Losing the Girl
Losing the Girl
Library Binding21.99
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Series: Life on Earth Vol. 1   
Annotation: As Blithedale searches for a missing girl, rumored to be abducted by aliens, a group of high school students experiences a series of romantic relationships and their effects on friendships.
Catalog Number: #157097
Format: Library Binding
Special Formats: Graphic Novel Graphic Novel
Publisher: Graphic Universe
Copyright Date: 2018
Edition Date: 2018
Pages: 273 pages
Availability: Available
ISBN: 1-512-44910-5
ISBN 13: 978-1-512-44910-5
Dewey: Fic
LCCN: 2017006225
Dimensions: 22 cm.
Language: English
Horn Book
The first book of a graphic-novel series features four teenagers as they deal with their summertime struggles and romantic entanglements, all shadowed by the disappearance of classmate Claudia, who may or may not have been abducted by aliens. In graphic-memoirist MariNaomi's fiction debut, refreshingly creative illustrations in various minimalist styles (shifting with each protagonist's perspective) make up for some murky character motivations.
Kirkus Reviews
Nobody knows why 14-year-old Claudia Jones vanished, but for one group of teens, her disappearance is just one more mystery in a summer full of uncertainty. Something strange is in the air at Blithedale High School. Troubled by his parents' separation, Nigel, a black teen, craves the attention of girls. His luck turns when he begins a brief romance with Japanese-American Emily, but his aggressively jokey persona ends up repelling her. Emily, meanwhile, wants Brett, a white boy, to notice her. He harbors his own unrequited crush, but a relationship of sorts flares up between them anyway. When Emily becomes pregnant, the unexpected ordeal isolates her from Brett and her friends, including Paula, who is Latina. Having broken up with her abusive boyfriend, Paula grapples with her complicated feelings for Emily. These entanglements form the emotionally charged core of this gripping, affecting graphic novel. Each chapter highlights a different character's perspective, and the style of the artwork changes to match each character's personality, with simple and expressive black-and-white pictures brimming with exaggerated gestures and reactions. An eerie streak runs through the narrative: Was Claudia abducted by aliens, as some schoolmates suggest? The next volume promises more developments and more mysteries. A moody, compassionate reflection of adolescence in turmoil. (Graphic novel. 14-18)
Publishers Weekly
Nigel wants Emily, but she wants Brett, whom Paula also desires. MariNaomi-s tale of teen angst, love, and self-discovery explores how these characters intersect while ever so slowly chipping away at a bigger plot around the disappearance of their classmate Claudia, which will be explored further in future volumes of this trilogy. In her graphic novel debut, MariNaomi practices various forms of minimalism, abstracting details until readers are left with the mere essences of the characters as they interact. MariNaomi-s artwork is anything but typical; as the book shifts among the characters- viewpoints, so too does the artistic style. Nigel-s story uses grayscale coloring and thin lines, Emily-s features thick linework and black-and-white coloring, Brett-s monochromatic watercolor, and Paula-s cross-hatching. Spread throughout, these creative artistic effects amplify the tension and awkward emotions, transforming a familiar story of young love into something memorable and new. Ages 14-18. Agent: Gordon Warnock, Fuse Literary. (May)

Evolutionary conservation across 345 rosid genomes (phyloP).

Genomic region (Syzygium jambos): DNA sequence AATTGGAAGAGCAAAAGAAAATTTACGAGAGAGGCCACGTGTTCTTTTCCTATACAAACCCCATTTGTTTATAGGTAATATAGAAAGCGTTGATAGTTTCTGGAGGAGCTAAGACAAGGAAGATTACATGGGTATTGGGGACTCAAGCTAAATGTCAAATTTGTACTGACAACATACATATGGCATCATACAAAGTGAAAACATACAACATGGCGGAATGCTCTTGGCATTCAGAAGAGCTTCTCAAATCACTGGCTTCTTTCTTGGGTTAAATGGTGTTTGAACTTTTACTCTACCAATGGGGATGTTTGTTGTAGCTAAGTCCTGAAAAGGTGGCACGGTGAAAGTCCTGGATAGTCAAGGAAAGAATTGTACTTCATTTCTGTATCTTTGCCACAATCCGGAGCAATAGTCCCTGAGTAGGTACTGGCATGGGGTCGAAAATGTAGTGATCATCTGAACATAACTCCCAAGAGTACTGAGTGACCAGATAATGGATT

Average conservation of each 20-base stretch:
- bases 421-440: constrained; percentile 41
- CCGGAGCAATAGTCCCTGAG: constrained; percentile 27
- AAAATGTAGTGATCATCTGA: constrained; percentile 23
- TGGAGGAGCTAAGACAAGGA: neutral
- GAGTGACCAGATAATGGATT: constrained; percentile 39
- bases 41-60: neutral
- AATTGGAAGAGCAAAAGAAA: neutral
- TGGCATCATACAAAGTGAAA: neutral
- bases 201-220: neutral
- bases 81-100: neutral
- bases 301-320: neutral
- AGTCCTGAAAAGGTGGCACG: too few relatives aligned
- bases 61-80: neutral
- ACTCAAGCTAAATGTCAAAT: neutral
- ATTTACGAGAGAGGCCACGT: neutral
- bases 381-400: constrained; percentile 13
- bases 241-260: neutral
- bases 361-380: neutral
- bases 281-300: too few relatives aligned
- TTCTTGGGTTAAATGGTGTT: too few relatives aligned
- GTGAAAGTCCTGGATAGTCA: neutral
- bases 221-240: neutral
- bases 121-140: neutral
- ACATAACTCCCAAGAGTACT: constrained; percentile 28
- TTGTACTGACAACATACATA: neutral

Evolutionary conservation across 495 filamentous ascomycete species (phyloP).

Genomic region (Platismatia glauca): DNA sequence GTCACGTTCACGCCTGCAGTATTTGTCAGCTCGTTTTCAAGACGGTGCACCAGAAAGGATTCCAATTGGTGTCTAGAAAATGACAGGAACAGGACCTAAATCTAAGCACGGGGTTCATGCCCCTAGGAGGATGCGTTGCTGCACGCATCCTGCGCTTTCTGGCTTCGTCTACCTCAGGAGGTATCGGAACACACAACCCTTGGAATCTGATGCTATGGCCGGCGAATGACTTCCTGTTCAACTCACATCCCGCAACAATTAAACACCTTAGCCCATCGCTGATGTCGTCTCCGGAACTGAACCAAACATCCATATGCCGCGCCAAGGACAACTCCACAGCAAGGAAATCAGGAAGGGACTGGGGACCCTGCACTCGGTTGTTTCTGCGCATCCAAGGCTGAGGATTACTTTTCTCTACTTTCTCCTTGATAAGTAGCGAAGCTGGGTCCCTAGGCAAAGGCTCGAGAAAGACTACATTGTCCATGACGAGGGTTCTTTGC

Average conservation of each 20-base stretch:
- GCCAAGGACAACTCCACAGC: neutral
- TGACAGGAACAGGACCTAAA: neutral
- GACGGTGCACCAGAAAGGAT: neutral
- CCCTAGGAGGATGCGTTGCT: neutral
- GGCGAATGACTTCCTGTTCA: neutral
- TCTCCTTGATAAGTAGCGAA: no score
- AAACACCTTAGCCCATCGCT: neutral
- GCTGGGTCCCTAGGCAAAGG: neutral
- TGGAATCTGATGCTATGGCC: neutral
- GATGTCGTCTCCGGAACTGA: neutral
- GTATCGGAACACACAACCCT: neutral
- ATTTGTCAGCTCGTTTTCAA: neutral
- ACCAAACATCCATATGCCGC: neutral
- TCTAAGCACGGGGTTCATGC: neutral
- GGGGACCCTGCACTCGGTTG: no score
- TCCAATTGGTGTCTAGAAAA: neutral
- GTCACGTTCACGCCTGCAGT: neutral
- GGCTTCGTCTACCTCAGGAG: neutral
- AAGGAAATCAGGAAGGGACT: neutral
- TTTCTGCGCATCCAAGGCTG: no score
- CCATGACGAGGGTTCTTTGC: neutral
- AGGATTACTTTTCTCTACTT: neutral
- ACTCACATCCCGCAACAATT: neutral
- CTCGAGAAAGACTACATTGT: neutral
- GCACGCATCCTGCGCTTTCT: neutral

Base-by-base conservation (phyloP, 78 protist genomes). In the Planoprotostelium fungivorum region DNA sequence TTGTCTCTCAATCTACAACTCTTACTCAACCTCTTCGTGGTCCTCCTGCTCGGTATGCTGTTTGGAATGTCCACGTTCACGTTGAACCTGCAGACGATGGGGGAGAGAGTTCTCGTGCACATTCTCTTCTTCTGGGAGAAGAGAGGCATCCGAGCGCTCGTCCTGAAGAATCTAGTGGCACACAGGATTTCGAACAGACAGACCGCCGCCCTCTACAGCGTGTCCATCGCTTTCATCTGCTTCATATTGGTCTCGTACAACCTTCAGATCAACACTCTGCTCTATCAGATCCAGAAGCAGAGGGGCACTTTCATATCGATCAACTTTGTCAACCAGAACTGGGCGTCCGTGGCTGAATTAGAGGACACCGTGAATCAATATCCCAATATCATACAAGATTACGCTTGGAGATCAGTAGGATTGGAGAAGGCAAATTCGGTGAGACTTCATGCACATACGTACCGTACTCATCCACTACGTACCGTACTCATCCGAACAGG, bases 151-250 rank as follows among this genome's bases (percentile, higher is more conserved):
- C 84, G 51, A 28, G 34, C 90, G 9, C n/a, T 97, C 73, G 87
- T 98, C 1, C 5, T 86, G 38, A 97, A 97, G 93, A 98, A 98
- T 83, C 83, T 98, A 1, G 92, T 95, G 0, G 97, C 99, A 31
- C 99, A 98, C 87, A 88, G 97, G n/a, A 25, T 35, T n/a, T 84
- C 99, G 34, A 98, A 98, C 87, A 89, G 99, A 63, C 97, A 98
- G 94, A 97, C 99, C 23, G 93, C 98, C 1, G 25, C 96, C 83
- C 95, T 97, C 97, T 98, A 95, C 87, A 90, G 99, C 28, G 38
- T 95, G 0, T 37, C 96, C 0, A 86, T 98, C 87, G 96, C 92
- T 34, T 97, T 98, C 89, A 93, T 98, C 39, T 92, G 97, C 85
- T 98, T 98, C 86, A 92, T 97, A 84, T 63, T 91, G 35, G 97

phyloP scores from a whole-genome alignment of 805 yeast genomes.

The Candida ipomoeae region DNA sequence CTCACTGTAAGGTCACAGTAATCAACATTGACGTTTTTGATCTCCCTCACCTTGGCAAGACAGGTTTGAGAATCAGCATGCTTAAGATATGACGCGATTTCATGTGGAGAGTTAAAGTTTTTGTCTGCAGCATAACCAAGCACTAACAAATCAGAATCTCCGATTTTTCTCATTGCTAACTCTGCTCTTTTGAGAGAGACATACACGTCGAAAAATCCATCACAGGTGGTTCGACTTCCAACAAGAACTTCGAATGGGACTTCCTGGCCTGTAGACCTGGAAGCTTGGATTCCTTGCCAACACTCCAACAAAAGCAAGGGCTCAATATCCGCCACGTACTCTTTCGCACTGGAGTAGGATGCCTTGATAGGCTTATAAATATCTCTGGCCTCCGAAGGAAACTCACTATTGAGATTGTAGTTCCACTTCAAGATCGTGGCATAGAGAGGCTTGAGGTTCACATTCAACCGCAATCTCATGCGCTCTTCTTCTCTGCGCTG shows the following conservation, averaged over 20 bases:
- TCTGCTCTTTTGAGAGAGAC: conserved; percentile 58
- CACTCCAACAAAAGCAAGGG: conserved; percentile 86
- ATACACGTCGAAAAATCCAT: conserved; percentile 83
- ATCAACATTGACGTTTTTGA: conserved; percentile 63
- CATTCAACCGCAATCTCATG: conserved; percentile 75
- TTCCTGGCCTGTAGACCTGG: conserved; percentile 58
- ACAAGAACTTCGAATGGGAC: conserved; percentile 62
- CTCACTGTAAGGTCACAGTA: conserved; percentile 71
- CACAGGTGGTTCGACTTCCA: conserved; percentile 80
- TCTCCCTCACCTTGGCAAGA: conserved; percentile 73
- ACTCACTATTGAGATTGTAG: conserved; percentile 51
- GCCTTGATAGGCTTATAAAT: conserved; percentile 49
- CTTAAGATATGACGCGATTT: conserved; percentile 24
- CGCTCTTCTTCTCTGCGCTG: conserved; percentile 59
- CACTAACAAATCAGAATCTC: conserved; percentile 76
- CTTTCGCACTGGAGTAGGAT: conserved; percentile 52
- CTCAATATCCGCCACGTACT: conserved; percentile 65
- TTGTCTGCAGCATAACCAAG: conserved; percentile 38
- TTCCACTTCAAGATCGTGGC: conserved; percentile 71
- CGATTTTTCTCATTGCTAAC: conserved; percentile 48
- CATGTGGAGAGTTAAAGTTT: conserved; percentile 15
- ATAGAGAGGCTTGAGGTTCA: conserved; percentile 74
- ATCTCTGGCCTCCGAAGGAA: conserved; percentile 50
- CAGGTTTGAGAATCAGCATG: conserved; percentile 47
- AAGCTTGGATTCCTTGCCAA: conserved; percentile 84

School Library Journal
Gr 10 Up-This first installment in the "Life on Earth" series follows four teenagers at Blithedale High along their adolescent journeys with all the joys, agonies, and oddities that usually accompany themwith a few twists. Nigel tries a little too hard, and the girls are laughing at him, not with him. Emily finally catches the attention of her crush, but what will happen when things go too far too fast? Paula would give anything to get out of Emily's shadow. Brett wants the one girl he knows he can't have, and the girl he doesn't love is the only one right in front of him. Meanwhile, the teens discuss the disappearance of a classmate, Claudia Jones. Was she abducted by aliens? Each character comes in contact with something mysterious and inexplicable. Part 1 of the trilogy leaves most of the characters in cliff-hanger situations that beg for a sequel. The artwork is simplistic, like idle doodling, and while it propels the plot at a lightning pace, it disconnects readers from the characters at times. When the narrative does slow, some of the more intense scenes are carefully drawn out for emotional impact. MariNaomi skillfully weaves webs of intrigue, and fans of suspenseful graphic novels will be interested in how events play out. VERDICT Enjoyable but not earth-shatteringfor libraries that need to build up their graphic novel collections. Michael Marie Jacobs, Darlington School, GA
Reading Level: 7.0
Interest Level: 9-12
Lexile: GN180L

Claudia Jones is missing. Her classmates are thinking the worst . . . or at least the weirdest. It couldn't be an alien abduction, right? None of Claudia's classmates at Blithedale High know why she vanished--and they're dealing with their own issues. Emily's trying to handle a life-changing surprise. Paula's hoping to step out of Emily's shadow. Nigel just wants to meet a girl who will laugh at his jokes. And Brett hardly lets himself get close to anybody. In Losing the Girl, the first book in the Life on Earth trilogy, Eisner-nominated cartoonist MariNaomi looks at life through the eyes of four suburban teenagers: early romance, fraying friendships, and the traces of a mysterious--maybe otherworldly--disappearance. Different chapters focus on different characters, each with a unique visual approach.

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